Having opened its doors in 1882, the DB Museum is now the world's oldest railway museum and covers  a total space of 6,800 m². The main building is located in Nuremberg, and itso also has two other branches - one in Koblenz and the other in Halle a. d. Saale.

The heart of the Nuremberg exhibitions is a pnoramic sweep of rail history in Germany from its humble beginnings around 1800 up to the present day, and even taking a look at what the furture may have in store.

The original vehicles at the museum are another major draw for visitors. Some 40 rail legends are on show in two halls. The include the oldest surviving passenger coach in Germany, a replica of the country's first steam locomotive, the "Adler", and a model of the ICE 4, the next generation of high-speed train. The external exhibition area covers some 15,000 m² and includes a vintage train platform, interactive signal box and a display depot containing train-related treasures from the museum's various collections.

In the KIBALA, a railway paradise created especially for children, the younger visitors can experiment and play, e.g. with the train simulator or the miniature railway that shunts the kids around the entire exhibition grounds.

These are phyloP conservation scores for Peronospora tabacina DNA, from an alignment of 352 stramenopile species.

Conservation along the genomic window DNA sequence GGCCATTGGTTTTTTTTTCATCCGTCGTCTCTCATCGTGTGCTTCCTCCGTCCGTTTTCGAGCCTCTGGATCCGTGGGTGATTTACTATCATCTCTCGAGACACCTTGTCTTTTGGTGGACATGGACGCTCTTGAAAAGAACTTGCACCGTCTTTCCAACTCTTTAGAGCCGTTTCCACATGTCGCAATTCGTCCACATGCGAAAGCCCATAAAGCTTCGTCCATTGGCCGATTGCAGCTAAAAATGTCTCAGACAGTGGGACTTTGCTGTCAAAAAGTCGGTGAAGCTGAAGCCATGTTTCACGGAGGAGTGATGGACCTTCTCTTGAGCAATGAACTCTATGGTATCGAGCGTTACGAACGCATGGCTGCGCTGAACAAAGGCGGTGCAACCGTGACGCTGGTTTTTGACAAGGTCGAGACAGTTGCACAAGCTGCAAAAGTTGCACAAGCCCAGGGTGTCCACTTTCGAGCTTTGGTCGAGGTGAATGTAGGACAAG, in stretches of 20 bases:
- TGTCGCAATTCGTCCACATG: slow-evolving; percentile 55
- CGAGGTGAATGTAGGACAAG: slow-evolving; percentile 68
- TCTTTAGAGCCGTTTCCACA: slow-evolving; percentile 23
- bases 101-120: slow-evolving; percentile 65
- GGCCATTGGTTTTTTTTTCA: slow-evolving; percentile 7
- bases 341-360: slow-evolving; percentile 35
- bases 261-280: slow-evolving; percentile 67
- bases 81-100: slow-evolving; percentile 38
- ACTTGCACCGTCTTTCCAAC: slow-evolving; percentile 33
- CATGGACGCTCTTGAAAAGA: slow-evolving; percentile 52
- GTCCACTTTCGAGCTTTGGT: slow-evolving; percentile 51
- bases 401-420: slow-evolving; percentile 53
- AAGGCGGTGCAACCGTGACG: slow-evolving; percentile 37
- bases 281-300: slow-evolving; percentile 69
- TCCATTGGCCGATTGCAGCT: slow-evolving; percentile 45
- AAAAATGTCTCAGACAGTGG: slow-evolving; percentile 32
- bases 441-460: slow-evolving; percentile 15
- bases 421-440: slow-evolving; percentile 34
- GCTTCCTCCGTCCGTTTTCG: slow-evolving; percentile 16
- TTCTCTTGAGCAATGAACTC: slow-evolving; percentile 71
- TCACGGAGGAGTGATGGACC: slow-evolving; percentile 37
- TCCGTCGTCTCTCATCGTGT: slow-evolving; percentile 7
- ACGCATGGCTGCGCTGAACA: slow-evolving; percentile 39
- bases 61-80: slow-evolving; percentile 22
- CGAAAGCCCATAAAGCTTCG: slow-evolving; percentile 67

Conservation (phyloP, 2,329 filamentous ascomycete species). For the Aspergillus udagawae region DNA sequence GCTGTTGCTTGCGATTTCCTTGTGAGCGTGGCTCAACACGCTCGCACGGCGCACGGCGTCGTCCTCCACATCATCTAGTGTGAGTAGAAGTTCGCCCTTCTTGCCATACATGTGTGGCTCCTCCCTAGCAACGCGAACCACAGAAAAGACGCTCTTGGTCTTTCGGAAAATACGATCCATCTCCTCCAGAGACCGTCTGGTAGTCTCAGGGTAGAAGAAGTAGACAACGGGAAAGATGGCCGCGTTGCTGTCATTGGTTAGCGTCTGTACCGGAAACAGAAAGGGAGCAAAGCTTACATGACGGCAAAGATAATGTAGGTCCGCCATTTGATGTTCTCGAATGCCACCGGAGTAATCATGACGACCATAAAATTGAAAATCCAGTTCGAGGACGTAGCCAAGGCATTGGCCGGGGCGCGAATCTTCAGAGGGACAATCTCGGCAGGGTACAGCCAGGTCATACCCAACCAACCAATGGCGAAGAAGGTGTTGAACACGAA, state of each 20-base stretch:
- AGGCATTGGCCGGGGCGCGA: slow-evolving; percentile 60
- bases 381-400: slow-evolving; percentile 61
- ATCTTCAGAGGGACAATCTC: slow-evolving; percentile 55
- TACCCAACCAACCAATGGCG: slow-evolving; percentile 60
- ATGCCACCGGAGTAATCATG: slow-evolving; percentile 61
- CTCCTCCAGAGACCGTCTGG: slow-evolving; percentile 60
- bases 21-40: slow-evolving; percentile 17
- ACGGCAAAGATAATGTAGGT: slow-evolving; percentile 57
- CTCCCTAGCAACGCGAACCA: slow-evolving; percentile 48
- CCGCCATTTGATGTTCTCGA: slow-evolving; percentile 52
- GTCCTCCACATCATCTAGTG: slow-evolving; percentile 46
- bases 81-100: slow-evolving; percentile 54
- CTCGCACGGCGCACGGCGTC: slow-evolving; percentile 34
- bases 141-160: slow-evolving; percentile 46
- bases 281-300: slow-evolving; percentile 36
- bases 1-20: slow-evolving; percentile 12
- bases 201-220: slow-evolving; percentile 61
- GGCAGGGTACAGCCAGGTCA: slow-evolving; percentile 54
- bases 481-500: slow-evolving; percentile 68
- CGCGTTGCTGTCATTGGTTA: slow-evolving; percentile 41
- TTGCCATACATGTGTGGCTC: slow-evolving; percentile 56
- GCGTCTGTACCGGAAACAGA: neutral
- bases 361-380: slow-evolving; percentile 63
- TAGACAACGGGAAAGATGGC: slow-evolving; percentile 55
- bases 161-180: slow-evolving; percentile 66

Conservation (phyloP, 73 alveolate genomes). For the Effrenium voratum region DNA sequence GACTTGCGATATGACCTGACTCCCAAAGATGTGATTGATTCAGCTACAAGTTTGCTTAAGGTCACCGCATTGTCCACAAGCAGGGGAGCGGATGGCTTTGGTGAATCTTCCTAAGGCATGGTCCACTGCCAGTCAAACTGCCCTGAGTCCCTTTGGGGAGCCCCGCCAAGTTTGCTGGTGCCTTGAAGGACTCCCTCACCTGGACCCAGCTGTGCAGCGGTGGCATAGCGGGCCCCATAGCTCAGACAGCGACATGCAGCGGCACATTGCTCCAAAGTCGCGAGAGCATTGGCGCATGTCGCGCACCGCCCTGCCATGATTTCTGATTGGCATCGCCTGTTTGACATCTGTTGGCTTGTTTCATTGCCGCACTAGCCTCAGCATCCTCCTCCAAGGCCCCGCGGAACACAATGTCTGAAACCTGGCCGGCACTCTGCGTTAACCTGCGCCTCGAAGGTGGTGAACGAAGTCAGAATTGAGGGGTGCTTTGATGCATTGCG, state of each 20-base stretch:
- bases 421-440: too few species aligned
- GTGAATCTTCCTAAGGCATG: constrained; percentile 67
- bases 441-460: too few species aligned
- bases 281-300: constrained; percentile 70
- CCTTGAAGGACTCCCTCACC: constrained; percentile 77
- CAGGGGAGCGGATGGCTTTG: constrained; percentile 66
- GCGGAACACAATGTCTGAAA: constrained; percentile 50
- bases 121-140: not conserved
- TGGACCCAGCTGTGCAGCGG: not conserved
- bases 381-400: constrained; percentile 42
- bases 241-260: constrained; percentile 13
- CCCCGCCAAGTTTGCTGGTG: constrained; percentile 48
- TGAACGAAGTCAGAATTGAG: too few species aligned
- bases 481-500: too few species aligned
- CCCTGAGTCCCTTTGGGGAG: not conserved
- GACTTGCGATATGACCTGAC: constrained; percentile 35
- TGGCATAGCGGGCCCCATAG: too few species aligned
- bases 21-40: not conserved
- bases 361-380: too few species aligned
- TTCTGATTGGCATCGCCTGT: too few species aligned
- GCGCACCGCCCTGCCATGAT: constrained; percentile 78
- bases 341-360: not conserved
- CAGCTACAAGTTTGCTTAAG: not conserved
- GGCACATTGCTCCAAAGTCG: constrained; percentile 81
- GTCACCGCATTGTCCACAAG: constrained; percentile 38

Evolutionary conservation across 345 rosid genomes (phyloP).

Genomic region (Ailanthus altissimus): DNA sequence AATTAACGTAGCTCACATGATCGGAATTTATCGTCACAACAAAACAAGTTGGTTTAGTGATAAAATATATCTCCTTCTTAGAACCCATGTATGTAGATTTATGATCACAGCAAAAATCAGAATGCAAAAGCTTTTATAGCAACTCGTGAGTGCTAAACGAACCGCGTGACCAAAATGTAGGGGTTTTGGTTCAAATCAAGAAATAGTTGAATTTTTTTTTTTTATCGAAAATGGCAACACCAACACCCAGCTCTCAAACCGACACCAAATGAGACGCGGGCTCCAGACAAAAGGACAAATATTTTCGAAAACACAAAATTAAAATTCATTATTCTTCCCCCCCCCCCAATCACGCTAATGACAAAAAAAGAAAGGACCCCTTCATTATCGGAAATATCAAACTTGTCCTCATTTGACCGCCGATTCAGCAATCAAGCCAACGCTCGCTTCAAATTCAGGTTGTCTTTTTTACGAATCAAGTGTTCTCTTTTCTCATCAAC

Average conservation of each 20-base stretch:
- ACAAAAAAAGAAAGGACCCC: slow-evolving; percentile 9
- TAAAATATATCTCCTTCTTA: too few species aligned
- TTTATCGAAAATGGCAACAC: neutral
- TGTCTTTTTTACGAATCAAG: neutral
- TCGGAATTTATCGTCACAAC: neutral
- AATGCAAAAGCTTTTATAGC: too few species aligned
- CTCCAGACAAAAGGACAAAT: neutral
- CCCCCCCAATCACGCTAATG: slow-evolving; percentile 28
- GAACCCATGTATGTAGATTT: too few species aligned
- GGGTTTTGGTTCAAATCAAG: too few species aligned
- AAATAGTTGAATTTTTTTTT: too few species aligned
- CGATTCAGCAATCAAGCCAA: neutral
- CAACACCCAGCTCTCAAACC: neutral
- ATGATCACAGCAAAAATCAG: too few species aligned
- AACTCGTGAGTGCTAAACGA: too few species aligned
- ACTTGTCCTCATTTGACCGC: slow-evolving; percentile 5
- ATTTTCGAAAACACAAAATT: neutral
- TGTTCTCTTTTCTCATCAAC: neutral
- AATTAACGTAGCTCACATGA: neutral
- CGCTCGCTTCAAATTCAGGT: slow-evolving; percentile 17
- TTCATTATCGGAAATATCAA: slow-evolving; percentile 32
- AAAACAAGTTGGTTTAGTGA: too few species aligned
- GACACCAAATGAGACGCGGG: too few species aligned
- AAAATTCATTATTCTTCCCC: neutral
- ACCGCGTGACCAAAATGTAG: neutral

Moreover the museum is host of special exhibitions, concerts, talks and celebrations.

Key facts:

  • one of the oldest technological history museums in Europe
  • oldest rail museum in Germany, with the largest collection of historical vehicles
  • the museum is home to the oldest steam locomotive in Germany, the Nordgau
  • the DB Museum Nuremberg owns more than 150 historical railway vehicles
  • the public library of the museum contains an important collection of literature focusing on the history of the rails in Germany and related topics